Backyard barbecues, afternoons spent poolside and days at the amusement park just wouldn’t be the same without ice cold lemonade. Unfortunately, this official beverage of summer is terrible for your teeth. The only way to fully avoid the dental health risks of lemonade is to choose plain water instead. But if you have a hankering for that tart, sugary treat, United Concordia Dental’s experts have some simple tips to better protect your teeth. So sip on!
|Sugar: Whether yours is fresh-squeezed or store bought, most lemonades contain loads of sugar, which can lead to cavities.||Rinse with water: After drinking your lemonade, swish some clean tap water around in your mouth. This will help to wash away some of the sugar left on the surface of your teeth.|
|Acid: Since lemons are a citrus fruit, you can bet lemon juice is high in citric acid, which can damage your enamel, the hard outer part of your teeth. Lemon juice has one of the lowest pH levels of all fruit juices at a range of 2.00-2.60.1 If the environment in your mouth drops below a pH of 5.5, enamel can be eaten away.2||Use a straw: Typically, when you take a drink, the liquid sloshes around in your mouth, soaking your teeth. Sipping on a straw can help move the liquid past your teeth and to the back of your mouth, limiting your teeth’s exposure.|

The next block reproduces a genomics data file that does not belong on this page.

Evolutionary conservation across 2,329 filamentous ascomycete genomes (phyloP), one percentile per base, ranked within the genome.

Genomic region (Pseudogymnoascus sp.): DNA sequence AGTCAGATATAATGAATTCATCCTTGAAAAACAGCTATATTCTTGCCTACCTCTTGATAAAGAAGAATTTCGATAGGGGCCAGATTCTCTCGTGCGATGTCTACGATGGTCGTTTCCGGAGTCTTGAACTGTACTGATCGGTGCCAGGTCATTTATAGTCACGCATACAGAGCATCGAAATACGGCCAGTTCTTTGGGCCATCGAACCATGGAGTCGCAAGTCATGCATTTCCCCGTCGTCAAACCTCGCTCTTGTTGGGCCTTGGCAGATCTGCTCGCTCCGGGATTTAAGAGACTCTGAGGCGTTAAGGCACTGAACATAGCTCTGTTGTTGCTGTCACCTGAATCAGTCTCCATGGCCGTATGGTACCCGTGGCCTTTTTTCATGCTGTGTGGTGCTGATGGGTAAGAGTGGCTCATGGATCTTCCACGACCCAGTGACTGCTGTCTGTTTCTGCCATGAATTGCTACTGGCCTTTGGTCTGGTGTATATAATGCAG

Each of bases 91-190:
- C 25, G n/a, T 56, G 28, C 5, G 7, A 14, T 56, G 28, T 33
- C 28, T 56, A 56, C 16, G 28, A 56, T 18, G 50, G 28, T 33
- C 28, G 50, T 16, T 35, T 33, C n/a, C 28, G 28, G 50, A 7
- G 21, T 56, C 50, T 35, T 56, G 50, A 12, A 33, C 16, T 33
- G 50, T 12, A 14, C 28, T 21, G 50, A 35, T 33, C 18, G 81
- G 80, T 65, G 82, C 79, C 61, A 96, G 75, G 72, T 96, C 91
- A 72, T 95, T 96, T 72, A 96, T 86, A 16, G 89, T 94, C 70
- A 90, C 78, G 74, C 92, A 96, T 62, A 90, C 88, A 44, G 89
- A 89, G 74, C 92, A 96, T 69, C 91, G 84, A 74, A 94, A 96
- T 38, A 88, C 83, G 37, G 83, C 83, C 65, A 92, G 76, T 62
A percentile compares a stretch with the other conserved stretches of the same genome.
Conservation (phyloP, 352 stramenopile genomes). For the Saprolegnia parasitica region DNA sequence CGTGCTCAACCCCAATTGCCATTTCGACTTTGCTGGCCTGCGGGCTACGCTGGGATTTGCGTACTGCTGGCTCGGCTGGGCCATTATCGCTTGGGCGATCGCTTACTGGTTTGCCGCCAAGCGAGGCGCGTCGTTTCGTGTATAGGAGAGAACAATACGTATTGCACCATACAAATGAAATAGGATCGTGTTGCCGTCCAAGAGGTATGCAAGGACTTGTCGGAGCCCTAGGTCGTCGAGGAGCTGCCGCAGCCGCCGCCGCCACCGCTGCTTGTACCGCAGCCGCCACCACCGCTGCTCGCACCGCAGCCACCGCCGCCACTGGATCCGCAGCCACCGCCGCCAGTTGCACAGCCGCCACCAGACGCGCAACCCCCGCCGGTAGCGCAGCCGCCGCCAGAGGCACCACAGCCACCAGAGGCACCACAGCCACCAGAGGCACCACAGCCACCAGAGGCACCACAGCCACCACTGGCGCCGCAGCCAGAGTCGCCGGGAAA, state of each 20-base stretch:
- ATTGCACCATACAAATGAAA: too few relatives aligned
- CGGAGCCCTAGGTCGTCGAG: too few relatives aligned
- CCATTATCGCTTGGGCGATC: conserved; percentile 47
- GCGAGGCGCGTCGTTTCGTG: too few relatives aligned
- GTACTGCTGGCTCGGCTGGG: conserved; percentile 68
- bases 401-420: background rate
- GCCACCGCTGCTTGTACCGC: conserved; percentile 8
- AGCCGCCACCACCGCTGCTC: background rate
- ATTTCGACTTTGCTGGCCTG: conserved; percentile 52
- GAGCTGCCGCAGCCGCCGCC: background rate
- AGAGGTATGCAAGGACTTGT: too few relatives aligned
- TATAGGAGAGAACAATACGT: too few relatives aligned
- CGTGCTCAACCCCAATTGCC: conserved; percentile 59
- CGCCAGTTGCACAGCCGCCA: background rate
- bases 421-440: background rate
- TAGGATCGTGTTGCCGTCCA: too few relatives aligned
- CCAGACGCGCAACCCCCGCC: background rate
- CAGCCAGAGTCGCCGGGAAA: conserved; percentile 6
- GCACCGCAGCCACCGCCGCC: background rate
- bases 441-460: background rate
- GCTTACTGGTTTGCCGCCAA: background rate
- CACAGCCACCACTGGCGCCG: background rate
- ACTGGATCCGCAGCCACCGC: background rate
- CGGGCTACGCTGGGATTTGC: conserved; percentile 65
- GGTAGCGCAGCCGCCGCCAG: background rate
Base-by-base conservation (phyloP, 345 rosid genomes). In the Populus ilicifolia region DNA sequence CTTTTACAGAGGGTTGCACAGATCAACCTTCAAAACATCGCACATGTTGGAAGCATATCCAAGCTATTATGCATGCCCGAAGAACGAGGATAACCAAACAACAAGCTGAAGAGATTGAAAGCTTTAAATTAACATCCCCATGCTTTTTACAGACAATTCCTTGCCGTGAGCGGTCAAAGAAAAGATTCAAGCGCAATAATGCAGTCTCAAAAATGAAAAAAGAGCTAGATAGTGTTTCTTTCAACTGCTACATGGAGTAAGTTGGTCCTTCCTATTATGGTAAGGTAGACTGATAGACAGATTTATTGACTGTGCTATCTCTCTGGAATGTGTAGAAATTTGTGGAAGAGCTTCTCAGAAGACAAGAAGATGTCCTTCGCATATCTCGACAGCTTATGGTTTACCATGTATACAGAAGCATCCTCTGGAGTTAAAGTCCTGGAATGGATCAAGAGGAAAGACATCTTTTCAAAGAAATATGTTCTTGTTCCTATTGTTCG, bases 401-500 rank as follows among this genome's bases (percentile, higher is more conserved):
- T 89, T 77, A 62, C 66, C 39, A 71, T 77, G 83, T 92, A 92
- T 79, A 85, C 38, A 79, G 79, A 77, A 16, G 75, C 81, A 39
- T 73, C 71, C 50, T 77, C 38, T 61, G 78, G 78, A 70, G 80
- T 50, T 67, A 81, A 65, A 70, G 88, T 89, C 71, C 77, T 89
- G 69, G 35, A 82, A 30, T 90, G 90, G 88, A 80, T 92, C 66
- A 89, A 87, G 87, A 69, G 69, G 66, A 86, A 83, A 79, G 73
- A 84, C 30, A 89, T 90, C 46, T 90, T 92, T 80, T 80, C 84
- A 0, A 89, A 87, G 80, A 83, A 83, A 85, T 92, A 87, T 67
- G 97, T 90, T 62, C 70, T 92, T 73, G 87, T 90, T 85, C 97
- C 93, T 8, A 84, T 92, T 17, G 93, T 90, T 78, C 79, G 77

|Ice: Sure, it’s made of H20 but chewing on something as hard as ice is bad for your teeth. This can lead to problems like painful chips, cracks and broken dental appliances.3||Don’t chew: Break your ice chewing habit and just say no to the crunch. Let it melt and enjoy the hydration.|
- pH Values of Common Foods and Ingredients, Clemson University
- Dental Erosion: Etiology, Diagnosis and Prevention, Registered Dental Hygienist Magazine, April 2011
- Top 9 Foods That Damage Your Teeth, American Dental Association
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